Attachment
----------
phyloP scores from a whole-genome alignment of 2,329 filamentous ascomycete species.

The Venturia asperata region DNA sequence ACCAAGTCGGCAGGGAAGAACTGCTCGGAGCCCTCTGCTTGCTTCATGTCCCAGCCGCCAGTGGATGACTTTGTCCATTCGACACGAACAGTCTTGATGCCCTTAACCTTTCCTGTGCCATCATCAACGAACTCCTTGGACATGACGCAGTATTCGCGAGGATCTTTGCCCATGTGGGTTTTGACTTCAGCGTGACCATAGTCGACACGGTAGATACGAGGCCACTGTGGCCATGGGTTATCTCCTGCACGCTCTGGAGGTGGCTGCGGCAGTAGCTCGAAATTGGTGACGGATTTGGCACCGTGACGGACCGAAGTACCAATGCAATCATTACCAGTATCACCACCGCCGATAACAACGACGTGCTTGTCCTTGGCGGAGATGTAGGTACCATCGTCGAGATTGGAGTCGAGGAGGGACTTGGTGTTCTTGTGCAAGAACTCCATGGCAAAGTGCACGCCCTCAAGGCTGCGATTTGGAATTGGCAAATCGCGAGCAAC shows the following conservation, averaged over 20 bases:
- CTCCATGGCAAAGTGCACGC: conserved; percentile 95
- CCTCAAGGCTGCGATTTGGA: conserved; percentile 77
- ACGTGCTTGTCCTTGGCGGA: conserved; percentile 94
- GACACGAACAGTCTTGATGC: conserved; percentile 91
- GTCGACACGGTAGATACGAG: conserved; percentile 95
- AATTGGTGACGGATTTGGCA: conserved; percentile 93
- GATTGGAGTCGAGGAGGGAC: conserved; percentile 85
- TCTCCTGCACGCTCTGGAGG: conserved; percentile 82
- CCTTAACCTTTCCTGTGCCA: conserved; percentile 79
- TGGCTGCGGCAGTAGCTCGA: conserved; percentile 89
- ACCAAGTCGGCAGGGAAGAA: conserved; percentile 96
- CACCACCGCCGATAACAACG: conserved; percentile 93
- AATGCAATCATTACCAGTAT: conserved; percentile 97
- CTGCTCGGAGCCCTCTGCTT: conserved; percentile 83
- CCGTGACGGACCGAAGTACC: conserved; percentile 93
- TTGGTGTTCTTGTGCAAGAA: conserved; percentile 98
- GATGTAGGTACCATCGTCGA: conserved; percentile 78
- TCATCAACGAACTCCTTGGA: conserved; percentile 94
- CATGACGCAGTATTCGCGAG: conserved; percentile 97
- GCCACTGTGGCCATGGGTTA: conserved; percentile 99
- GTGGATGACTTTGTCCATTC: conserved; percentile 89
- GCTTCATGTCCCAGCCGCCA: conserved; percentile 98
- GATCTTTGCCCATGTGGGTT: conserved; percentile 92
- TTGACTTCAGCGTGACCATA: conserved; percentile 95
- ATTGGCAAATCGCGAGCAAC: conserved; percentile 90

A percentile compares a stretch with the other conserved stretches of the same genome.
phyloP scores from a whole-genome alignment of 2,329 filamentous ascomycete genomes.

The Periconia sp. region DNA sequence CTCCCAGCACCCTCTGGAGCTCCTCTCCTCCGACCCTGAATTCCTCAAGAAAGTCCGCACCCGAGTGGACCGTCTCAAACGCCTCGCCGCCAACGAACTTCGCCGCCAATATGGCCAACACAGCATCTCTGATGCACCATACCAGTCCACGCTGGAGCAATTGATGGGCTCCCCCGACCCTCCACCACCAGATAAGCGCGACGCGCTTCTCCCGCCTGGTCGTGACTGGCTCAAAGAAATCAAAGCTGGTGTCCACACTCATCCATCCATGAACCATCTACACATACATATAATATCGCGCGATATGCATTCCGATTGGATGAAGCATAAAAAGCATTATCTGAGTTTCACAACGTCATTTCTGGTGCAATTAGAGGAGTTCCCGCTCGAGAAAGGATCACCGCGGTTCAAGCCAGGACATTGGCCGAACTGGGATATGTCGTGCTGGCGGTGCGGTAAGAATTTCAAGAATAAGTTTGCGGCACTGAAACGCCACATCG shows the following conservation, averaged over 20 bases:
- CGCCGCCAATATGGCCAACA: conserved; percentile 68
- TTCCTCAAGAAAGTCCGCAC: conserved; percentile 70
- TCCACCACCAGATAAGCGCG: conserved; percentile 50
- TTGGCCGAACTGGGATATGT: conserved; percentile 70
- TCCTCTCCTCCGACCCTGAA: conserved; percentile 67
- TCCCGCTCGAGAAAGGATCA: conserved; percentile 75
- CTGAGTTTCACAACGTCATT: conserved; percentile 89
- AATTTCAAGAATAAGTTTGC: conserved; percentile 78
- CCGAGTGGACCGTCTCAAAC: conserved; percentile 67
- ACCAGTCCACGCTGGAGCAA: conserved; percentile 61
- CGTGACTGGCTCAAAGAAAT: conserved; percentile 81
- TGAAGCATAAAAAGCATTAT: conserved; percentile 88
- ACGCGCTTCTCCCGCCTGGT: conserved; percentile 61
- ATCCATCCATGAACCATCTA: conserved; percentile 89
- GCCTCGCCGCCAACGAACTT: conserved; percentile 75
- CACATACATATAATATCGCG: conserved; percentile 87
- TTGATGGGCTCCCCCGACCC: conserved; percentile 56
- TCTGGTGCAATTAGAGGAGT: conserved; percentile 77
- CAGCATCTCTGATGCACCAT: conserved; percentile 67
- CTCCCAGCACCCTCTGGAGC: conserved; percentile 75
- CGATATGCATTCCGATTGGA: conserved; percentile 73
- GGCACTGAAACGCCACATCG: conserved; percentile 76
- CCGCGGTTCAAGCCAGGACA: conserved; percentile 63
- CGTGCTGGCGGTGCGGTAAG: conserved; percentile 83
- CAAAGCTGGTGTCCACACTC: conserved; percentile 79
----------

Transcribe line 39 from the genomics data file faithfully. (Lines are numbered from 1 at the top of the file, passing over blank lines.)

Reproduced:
- CCGAGTGGACCGTCTCAAAC: conserved; percentile 67